Child Endowment at 5/- per week for all children after the first and under 16 years of age was first introduced on a Commonwealth basis in 1941. The rate was raised to 7/6 in 1945 and 10/- in 1948. Endowment for the first child at 5/per week was first introduced in 1950.

If these amounts were adjusted so that today they had the same purchasing power as they had when first introduced (i.e. in 1941 and 1950) they would be at approximately 17/- and 10/- respectively instead of the present 10/- and 5/-. Instead of an average of 15/- per week, families drawing endowment would average 27/- per week.

Another feature of Child Endowment is that all workers pay for it by way of taxation.

Of course we are not opposed to Child Endowment in principle but objection must be made when it is used to depress wages for the whole of the working class.

Demand For Adequate Pensions

Much has been said and written of the plight of some 1,000,000 pensioners, old age, invalids, ex-servicemen and others, as well as people on small fixed incomes. Many crocodile tears have been shed in the parliaments, the press and elsewhere, but each succeeding Budget does little to alleviate their lot.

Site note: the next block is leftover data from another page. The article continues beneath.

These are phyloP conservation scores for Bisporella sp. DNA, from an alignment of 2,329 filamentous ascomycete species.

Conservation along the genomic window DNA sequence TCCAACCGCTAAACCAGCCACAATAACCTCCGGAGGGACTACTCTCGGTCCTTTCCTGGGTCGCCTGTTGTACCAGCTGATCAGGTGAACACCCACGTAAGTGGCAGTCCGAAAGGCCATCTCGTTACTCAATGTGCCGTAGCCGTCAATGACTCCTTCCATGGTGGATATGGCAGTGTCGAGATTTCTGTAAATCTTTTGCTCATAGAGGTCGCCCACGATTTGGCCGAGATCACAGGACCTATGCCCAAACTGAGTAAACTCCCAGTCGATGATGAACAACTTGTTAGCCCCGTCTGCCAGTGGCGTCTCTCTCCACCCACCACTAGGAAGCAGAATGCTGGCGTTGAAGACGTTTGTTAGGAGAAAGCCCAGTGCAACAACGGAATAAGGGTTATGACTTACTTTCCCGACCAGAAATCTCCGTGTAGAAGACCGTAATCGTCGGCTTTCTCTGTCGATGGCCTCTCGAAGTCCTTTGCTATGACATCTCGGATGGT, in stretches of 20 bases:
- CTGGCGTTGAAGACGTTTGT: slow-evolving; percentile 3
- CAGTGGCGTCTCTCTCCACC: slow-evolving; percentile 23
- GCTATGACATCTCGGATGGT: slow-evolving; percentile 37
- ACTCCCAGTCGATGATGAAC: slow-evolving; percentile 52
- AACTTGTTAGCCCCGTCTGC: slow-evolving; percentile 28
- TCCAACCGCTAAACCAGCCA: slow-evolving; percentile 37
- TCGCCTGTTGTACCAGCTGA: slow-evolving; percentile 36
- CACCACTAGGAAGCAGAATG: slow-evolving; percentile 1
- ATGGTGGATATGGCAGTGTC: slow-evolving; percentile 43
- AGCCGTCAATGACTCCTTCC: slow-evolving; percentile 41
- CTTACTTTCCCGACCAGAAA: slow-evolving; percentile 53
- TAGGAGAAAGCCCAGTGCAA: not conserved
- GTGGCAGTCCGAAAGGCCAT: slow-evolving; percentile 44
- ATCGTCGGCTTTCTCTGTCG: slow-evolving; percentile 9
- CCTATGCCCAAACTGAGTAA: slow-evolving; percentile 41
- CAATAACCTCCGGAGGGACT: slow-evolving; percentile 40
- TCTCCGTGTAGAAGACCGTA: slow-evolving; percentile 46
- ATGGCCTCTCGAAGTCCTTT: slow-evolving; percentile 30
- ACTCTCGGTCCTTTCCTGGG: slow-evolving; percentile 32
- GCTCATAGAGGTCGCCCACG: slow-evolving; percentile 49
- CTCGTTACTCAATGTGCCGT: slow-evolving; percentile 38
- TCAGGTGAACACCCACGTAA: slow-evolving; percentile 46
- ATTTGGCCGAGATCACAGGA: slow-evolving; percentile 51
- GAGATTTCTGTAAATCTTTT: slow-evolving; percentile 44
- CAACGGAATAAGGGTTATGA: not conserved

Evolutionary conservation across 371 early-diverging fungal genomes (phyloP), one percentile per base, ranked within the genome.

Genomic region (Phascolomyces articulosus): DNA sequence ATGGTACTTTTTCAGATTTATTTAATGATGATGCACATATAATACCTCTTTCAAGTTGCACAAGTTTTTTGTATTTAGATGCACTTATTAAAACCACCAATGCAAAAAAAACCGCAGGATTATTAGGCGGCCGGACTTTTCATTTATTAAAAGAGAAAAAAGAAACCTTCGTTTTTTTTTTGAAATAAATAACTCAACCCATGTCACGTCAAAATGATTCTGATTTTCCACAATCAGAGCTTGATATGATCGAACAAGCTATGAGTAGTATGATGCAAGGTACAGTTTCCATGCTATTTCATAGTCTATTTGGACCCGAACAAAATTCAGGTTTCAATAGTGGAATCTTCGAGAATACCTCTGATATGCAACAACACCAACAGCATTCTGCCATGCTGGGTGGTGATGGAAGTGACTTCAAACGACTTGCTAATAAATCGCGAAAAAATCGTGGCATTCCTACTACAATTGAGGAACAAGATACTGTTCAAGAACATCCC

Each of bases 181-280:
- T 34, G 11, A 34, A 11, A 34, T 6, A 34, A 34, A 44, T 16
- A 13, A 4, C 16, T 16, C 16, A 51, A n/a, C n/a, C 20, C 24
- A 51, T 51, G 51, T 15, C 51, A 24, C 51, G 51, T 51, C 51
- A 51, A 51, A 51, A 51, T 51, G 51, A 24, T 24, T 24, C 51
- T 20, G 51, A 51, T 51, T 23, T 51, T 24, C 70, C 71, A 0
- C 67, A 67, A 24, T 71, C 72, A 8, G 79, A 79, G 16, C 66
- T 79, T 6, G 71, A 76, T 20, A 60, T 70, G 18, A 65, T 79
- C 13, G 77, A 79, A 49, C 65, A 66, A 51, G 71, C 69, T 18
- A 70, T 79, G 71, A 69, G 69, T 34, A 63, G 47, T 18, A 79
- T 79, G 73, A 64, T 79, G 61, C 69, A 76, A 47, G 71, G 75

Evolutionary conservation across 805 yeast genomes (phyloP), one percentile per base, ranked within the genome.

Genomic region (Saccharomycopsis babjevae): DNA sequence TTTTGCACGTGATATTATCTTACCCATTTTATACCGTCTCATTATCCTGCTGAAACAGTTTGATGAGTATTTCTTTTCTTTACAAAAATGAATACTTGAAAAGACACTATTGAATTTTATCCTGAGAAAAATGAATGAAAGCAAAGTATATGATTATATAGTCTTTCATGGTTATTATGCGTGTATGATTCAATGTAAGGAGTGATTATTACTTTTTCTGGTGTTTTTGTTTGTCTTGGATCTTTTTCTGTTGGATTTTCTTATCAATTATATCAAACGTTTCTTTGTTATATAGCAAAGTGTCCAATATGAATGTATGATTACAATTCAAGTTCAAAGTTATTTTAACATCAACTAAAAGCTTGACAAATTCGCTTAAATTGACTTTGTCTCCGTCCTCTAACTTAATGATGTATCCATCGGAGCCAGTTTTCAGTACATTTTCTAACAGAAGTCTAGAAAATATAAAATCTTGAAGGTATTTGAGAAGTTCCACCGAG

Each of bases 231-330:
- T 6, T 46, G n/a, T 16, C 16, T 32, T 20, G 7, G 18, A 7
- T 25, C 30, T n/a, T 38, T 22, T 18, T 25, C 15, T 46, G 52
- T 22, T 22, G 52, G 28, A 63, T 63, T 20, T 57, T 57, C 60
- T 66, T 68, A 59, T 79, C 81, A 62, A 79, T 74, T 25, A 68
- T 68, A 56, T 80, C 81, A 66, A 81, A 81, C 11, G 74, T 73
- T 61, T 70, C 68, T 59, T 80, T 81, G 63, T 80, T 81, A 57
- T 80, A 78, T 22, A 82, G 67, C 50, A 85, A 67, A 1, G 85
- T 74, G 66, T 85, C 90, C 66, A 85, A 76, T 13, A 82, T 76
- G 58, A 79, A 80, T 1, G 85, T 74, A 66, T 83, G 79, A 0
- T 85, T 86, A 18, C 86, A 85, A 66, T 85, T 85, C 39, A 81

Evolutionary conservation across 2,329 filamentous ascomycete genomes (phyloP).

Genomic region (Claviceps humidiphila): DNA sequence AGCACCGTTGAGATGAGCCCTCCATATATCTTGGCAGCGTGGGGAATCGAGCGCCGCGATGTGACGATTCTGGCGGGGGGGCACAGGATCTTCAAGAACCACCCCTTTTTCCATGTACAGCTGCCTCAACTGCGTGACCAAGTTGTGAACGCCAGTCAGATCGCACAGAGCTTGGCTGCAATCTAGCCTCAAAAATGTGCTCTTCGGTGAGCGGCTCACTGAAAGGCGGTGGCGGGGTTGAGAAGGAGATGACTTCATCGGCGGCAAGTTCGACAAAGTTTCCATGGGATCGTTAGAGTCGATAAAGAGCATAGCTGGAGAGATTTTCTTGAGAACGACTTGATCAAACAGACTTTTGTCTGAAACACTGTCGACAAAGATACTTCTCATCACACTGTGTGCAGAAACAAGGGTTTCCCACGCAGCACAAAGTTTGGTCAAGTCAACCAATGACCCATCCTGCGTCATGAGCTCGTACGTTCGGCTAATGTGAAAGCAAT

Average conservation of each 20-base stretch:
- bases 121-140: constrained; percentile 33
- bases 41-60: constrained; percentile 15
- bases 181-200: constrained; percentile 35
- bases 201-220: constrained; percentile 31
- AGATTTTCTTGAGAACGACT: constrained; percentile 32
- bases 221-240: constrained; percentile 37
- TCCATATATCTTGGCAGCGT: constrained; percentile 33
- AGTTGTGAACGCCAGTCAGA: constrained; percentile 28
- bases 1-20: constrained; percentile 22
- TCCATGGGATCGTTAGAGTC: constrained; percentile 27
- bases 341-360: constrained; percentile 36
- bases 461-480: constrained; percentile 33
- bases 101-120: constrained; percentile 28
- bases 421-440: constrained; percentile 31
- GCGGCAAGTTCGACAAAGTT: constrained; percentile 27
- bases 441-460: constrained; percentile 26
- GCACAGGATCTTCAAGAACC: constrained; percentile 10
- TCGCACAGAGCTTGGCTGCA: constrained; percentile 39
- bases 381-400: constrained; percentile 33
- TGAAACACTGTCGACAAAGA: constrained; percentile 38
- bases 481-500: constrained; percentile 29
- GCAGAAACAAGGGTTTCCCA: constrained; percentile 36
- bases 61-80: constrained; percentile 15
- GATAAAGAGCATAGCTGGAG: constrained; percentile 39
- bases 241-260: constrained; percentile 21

A miserably small increase insufficient to meet the ever growing inflation of the past decade or so is usually allotted them in each succeeding Federal Budget.

The Pensioners’ Association has vigorously campaigned for a pension equivalent to at least half the Basic Wage. As the big majority of the pensioners are former workers, trade unionists, it is obvious that the trade union movement must support the struggle for decent pensions.

The politicians have given an example in this. By the 1959 Federal salary grab, supported by the overwhelming majority of Federal Labor M.Ps., they certainly made provision for adequate comforts for themselves when they reach the retiring age.

A number of unions also have campaigned for pensions for the workers, in their industries, as well as for a fixed retiring age, with success.

Pensions, like peace, are “trade union business” and the welfare of the aged worker is as important as it was during the period of his active life.

In the Soviet Union, the Seven-Year-Plan aims at pensions equal to full wages for all workers who have reached the age of 60. Already pensions range from a minimum of 50 per cent. to 100 per cent. for the lower paid workers, of the wage earned at retirement.